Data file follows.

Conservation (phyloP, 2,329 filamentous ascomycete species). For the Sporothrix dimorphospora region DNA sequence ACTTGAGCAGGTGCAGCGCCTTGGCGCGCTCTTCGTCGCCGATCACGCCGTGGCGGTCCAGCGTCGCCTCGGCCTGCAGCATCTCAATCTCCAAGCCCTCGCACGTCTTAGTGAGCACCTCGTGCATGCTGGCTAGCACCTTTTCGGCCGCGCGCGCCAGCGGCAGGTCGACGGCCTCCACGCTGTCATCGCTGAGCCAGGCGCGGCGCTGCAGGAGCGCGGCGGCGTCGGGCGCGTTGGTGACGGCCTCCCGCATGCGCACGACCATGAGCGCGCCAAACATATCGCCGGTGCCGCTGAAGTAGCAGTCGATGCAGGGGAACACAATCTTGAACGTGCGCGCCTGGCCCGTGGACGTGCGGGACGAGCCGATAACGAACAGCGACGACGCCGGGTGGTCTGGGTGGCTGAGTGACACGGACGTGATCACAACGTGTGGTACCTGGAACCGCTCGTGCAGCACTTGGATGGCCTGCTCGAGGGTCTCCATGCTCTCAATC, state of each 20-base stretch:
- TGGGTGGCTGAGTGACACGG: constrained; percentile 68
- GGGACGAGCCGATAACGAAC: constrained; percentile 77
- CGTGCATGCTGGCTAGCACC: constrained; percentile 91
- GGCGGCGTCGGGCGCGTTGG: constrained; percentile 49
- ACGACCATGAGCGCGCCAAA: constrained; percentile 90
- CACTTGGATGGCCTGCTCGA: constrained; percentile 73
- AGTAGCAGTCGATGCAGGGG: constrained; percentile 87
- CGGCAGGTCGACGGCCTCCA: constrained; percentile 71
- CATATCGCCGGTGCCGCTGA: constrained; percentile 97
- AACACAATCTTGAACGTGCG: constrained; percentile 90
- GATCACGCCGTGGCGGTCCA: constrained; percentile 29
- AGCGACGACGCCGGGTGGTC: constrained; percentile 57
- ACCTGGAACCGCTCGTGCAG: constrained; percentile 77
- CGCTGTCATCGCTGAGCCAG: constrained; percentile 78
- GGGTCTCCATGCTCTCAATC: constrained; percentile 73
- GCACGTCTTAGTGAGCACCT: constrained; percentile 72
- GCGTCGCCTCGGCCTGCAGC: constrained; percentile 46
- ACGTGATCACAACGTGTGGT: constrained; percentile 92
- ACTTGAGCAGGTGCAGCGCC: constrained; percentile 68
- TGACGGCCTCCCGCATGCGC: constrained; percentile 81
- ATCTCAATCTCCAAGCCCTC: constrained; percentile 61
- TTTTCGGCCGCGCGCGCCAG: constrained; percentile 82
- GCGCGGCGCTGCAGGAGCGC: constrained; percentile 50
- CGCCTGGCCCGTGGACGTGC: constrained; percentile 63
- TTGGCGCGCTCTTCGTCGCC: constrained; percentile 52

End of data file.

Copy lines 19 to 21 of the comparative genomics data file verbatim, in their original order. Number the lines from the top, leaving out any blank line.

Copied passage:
- ACGTGATCACAACGTGTGGT: constrained; percentile 92
- ACTTGAGCAGGTGCAGCGCC: constrained; percentile 68
- TGACGGCCTCCCGCATGCGC: constrained; percentile 81